Effects Of Transfer Pricing Under The New Corporate Tax Law In UAE
- September 28, 2023
- Posted by: admin
- Category: Corporate Income Tax
The United Arab Emirates has implemented transfer pricing regulations as a component of its newly enacted corporate tax law, (Federal Decree-Law No. 47 of 2022) which came into force on June 1, 2023. The transfer pricing regulations outlined in the tax decree-law establish a structure aimed to ensure that transactions involving related parties or payments to individuals associated with the business are conducted at ‘open market’ value or “arm’s length” value. These rules specify the approved methodologies for determining and confirming the use of an “arm’s length” valuation and outline the necessary compliance obligations. These regulations are in close accordance with the transfer pricing guidelines set forth by the OECD. In this guide, you’ll understand transfer pricing under the Corporate tax in UAE.
What is Transfer Pricing?
“Transfer pricing” refers to the internal accounting process in which regulations and techniques used to determine the pricing of transactions occurring within and between businesses that share common ownership or control.
Transfer Pricing can be best described with example:
Suppose one division of a company specializes in product design, while another division specializes in assembling the final product. In this scenario, the design division can sell its designs to the assembly division or any other external company.
Typically, the design division would sell its designs to the assembly division at a standard market price. However, there’s also the option for the design division to offer its products to the assembly division at a reduced price.
While this approach might result in decreased revenue for the design division, it can lead to higher profits for the assembly division due to the more competitive pricing of their products. The revenue lost by one division would thus be offset by the increased sales of the other division, ensuring that the company as a whole remains financially unaffected.
When these fundamental principles are employed within a tax context, the significance of “Transfer Pricing” for a company becomes clear. While the revenue loss on one side can be offset by increased sales on the other side, when income is subject to taxation in different countries, it can have a substantial impact on a company’s net income. This impact arises from the strategy of shifting the loss of income to the high-taxation country and the surplus of income to the low-taxation country.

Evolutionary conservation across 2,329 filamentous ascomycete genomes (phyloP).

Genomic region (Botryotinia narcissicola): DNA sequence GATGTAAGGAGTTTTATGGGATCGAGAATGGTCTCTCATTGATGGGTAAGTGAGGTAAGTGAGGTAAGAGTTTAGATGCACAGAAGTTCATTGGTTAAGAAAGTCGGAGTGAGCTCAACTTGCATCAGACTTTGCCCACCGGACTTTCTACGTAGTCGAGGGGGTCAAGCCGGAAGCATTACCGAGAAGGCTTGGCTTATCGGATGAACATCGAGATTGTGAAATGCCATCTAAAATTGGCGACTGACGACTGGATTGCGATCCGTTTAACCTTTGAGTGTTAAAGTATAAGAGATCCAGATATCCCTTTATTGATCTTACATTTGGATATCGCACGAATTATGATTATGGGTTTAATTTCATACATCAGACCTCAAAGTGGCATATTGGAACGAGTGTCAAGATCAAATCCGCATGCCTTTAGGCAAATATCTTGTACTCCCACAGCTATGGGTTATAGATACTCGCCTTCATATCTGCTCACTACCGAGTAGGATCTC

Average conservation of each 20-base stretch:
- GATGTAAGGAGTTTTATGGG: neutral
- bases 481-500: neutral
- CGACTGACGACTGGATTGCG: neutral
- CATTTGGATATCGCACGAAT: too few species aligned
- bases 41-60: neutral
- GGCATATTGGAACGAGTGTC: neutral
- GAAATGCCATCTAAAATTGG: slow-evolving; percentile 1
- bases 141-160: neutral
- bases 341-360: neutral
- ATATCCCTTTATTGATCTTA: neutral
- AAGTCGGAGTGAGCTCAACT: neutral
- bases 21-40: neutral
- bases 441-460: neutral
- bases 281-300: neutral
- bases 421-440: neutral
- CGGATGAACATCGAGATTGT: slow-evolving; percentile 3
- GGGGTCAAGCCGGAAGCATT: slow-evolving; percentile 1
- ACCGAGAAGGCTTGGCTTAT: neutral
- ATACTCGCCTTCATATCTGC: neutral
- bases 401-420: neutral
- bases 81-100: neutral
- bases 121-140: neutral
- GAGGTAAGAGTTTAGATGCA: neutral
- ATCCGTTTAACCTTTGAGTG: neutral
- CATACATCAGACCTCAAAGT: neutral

Related Parties and Connected Persons
A related party is an individual or entity that has an existing connection with a business, falling under the purview of the UAE CT regime due to factors like ownership, control, or kinship (in the case of natural persons).
An individual and a legal entity, where the individual alone or together with a related party, holds a direct or indirect ownership stake of 50% or more in, or exercises control over, the legal entity.
Two or more legal entities, where one of the legal entities, either individually or together with a related party, holds a direct or indirect ownership stake of 50% or more in, or exercises control over, the other legal entity.
Two or more legal entities, in which a taxpayer, either individually or together with a related party, holds a direct or indirect 50% ownership share of each or exercises control over them.
Kinship (Natural Persons)
Two or more individuals related to the 4th degree of kinship or affiliation, including by birth, marriage, adoption or guardianship
The Arm’s Length Principle
The cornerstone of transfer pricing regulations in the UAE is the Arm’s Length Principle. This principle requires that transactions between related parties should be priced as if they were negotiated between unrelated parties in an open market. In other words, the prices set for goods, services, or intellectual property should be fair and reasonable, preventing the unnecessary shifting of profits. To ensure this, UAE law defines several transfer pricing methods.
- The comparable uncontrolled price method
- The resale price method
- The cost-plus method
- The transactional net margin method
- The transactional profit split method
These methods should be employed. However, alternative methods may be utilized if it can be demonstrated that none of the aforementioned methods are applicable, while also taking into account the provisions outlined in section 34 (5) of Federal Decree-Law No. 47 of 2022.
UAE Transfer Pricing Rules
The UAE Federal Tax Authority released Federal Decree-Law No. 47 of 2022 (Taxation of Corporations and Businesses) on December 9, 2022. The ensuing articles in this Decree-Law establish the regulations governing transfer pricing in the UAE.
Article 34 – Arm’s Length Principle
This article outlines the arm’s length standard, which necessitates that the outcomes of transactions between related parties must resemble those between independent parties.
Article 35 – Related Parties And Controls
This article provides a definition of related parties and discusses the in-depth analysis of various transactions conducted with related parties.
Article 36 – Payment To Connected Persons